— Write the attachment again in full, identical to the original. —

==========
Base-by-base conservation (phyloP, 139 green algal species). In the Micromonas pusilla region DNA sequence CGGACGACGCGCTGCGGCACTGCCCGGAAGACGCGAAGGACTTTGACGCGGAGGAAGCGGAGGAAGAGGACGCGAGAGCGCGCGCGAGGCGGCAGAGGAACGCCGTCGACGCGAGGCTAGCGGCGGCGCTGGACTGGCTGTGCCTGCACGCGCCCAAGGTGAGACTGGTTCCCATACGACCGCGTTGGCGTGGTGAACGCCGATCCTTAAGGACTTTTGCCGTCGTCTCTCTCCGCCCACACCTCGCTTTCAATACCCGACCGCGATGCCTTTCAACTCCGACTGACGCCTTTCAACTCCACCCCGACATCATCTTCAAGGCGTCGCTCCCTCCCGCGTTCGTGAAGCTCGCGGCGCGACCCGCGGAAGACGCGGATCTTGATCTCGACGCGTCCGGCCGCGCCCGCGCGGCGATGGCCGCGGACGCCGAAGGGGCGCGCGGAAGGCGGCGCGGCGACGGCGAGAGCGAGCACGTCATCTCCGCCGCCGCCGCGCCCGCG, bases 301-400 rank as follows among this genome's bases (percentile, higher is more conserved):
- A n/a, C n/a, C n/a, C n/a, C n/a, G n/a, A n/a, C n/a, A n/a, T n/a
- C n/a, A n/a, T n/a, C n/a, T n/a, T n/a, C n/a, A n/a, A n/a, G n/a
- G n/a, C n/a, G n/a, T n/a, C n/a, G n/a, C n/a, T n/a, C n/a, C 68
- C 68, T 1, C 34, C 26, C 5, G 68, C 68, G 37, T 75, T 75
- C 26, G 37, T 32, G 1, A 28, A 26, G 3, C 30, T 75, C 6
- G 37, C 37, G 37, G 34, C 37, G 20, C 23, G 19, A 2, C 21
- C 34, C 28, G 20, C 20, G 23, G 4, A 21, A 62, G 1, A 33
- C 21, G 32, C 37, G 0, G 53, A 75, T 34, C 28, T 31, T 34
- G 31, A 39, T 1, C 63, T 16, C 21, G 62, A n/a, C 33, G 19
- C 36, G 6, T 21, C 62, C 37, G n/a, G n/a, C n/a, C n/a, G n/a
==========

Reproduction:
Base-by-base conservation (phyloP, 139 green algal species). In the Micromonas pusilla region DNA sequence CGGACGACGCGCTGCGGCACTGCCCGGAAGACGCGAAGGACTTTGACGCGGAGGAAGCGGAGGAAGAGGACGCGAGAGCGCGCGCGAGGCGGCAGAGGAACGCCGTCGACGCGAGGCTAGCGGCGGCGCTGGACTGGCTGTGCCTGCACGCGCCCAAGGTGAGACTGGTTCCCATACGACCGCGTTGGCGTGGTGAACGCCGATCCTTAAGGACTTTTGCCGTCGTCTCTCTCCGCCCACACCTCGCTTTCAATACCCGACCGCGATGCCTTTCAACTCCGACTGACGCCTTTCAACTCCACCCCGACATCATCTTCAAGGCGTCGCTCCCTCCCGCGTTCGTGAAGCTCGCGGCGCGACCCGCGGAAGACGCGGATCTTGATCTCGACGCGTCCGGCCGCGCCCGCGCGGCGATGGCCGCGGACGCCGAAGGGGCGCGCGGAAGGCGGCGCGGCGACGGCGAGAGCGAGCACGTCATCTCCGCCGCCGCCGCGCCCGCG, bases 301-400 rank as follows among this genome's bases (percentile, higher is more conserved):
- A n/a, C n/a, C n/a, C n/a, C n/a, G n/a, A n/a, C n/a, A n/a, T n/a
- C n/a, A n/a, T n/a, C n/a, T n/a, T n/a, C n/a, A n/a, A n/a, G n/a
- G n/a, C n/a, G n/a, T n/a, C n/a, G n/a, C n/a, T n/a, C n/a, C 68
- C 68, T 1, C 34, C 26, C 5, G 68, C 68, G 37, T 75, T 75
- C 26, G 37, T 32, G 1, A 28, A 26, G 3, C 30, T 75, C 6
- G 37, C 37, G 37, G 34, C 37, G 20, C 23, G 19, A 2, C 21
- C 34, C 28, G 20, C 20, G 23, G 4, A 21, A 62, G 1, A 33
- C 21, G 32, C 37, G 0, G 53, A 75, T 34, C 28, T 31, T 34
- G 31, A 39, T 1, C 63, T 16, C 21, G 62, A n/a, C 33, G 19
- C 36, G 6, T 21, C 62, C 37, G n/a, G n/a, C n/a, C n/a, G n/a